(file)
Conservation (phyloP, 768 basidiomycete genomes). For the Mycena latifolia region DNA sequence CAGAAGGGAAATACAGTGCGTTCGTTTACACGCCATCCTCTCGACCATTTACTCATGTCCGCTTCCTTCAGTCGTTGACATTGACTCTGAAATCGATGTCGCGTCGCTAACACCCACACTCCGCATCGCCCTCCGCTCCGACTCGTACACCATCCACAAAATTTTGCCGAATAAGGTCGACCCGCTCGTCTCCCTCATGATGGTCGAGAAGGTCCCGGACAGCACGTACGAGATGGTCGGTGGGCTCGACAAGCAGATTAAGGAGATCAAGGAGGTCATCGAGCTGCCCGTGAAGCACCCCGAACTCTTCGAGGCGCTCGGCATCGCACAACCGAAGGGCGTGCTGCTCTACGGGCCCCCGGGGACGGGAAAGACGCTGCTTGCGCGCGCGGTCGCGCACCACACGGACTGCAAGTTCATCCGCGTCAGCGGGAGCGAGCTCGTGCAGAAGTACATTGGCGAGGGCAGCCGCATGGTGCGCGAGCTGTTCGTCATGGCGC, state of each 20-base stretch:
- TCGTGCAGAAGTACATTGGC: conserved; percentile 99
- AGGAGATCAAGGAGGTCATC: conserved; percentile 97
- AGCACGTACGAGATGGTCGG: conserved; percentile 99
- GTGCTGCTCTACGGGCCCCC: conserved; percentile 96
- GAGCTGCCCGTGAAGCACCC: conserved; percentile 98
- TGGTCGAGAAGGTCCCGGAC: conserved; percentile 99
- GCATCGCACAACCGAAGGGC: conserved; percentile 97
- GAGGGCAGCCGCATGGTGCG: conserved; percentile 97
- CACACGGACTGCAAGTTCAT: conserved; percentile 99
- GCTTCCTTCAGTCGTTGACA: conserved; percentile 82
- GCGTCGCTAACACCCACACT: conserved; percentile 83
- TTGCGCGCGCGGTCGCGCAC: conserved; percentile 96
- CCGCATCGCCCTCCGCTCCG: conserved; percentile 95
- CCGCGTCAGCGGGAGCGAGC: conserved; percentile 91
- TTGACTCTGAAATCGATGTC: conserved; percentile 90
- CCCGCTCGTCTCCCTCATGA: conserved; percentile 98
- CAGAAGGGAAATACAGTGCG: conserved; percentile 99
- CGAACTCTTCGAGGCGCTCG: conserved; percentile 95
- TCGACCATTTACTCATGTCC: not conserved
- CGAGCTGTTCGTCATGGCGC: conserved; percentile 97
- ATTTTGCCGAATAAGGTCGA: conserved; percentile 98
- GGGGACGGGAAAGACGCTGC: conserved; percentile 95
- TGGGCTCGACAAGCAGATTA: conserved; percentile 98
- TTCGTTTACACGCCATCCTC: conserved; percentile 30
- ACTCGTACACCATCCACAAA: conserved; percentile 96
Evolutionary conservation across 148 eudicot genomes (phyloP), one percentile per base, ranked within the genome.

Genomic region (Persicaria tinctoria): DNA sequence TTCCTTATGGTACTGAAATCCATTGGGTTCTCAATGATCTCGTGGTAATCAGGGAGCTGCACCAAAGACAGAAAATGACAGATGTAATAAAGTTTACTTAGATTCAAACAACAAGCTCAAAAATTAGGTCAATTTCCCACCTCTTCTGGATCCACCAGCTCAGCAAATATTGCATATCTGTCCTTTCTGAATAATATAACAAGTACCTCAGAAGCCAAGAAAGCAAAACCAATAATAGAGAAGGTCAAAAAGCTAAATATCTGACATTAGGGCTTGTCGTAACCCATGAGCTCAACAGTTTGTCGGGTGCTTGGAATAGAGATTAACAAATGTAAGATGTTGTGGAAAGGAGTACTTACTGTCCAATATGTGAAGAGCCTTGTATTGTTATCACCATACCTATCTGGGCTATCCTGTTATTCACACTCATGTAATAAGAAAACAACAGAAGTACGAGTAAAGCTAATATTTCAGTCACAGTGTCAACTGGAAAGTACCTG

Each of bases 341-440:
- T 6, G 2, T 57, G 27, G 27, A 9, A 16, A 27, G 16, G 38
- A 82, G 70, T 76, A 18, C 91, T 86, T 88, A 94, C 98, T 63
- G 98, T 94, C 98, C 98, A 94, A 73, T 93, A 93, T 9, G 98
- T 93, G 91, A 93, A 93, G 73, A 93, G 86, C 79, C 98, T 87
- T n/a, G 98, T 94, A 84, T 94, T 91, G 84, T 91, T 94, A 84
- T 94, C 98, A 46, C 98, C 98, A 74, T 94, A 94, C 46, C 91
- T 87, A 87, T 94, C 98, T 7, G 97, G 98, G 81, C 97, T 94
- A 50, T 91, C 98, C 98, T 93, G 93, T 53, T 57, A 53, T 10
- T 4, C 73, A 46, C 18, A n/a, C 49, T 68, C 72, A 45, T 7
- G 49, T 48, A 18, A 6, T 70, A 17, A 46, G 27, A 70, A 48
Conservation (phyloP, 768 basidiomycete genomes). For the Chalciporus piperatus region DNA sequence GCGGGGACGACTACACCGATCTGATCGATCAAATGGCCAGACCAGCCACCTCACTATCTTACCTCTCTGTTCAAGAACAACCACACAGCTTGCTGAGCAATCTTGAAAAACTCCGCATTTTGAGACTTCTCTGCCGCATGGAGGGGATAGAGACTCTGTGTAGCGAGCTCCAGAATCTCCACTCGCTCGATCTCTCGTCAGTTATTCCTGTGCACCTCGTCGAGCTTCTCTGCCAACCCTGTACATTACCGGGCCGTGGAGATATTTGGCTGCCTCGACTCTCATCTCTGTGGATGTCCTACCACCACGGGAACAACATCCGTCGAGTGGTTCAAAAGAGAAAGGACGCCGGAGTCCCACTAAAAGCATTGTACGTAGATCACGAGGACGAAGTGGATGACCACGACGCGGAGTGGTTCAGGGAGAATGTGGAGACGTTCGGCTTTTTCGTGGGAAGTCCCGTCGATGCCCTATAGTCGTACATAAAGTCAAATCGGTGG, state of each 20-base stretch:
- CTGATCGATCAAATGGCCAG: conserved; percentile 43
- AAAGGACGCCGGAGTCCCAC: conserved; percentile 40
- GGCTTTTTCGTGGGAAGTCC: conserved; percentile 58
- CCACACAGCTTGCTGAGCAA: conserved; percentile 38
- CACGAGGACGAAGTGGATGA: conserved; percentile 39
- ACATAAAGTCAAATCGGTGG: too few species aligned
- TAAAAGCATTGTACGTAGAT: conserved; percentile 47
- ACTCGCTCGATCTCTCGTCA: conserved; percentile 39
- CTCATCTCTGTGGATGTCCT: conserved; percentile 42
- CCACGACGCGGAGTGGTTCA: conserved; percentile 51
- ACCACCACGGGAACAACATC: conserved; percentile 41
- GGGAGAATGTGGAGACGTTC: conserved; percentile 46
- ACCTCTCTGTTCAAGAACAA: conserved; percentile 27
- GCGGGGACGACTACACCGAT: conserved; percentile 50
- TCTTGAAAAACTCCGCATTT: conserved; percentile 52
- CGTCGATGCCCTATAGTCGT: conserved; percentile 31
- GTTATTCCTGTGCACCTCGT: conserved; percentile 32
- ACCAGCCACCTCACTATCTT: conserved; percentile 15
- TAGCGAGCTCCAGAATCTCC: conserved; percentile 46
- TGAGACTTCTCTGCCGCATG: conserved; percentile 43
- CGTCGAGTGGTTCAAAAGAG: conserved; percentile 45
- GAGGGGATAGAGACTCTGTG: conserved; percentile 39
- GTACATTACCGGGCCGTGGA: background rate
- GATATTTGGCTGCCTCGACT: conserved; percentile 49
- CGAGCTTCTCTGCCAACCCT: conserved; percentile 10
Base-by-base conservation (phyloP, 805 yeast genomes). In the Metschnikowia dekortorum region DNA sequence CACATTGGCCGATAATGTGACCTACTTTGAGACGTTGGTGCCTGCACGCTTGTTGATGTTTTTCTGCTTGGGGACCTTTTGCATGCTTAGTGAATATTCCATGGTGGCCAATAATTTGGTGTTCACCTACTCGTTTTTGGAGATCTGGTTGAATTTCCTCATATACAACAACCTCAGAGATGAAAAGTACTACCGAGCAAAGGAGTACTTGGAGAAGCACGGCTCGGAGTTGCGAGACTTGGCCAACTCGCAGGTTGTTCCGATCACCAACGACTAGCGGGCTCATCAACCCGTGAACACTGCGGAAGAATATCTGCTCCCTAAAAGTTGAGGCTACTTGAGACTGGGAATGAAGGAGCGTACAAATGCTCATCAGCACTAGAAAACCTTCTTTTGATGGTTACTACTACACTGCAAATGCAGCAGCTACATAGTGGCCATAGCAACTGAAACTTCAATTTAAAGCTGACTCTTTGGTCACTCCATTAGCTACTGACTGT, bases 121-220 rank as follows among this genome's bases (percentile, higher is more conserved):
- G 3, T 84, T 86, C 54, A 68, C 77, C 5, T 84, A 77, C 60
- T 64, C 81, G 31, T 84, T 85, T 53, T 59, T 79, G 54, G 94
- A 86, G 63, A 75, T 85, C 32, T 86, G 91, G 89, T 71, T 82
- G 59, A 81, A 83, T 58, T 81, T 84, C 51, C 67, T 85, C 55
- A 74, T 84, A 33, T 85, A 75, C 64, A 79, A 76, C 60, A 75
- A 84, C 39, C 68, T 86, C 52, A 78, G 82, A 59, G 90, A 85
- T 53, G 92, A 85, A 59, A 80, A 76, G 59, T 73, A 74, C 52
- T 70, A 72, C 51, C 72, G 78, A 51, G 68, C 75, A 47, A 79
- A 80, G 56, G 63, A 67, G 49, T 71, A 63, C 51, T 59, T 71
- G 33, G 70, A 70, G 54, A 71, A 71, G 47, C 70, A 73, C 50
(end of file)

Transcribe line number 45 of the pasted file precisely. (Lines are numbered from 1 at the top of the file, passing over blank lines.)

- CACGAGGACGAAGTGGATGA: conserved; percentile 39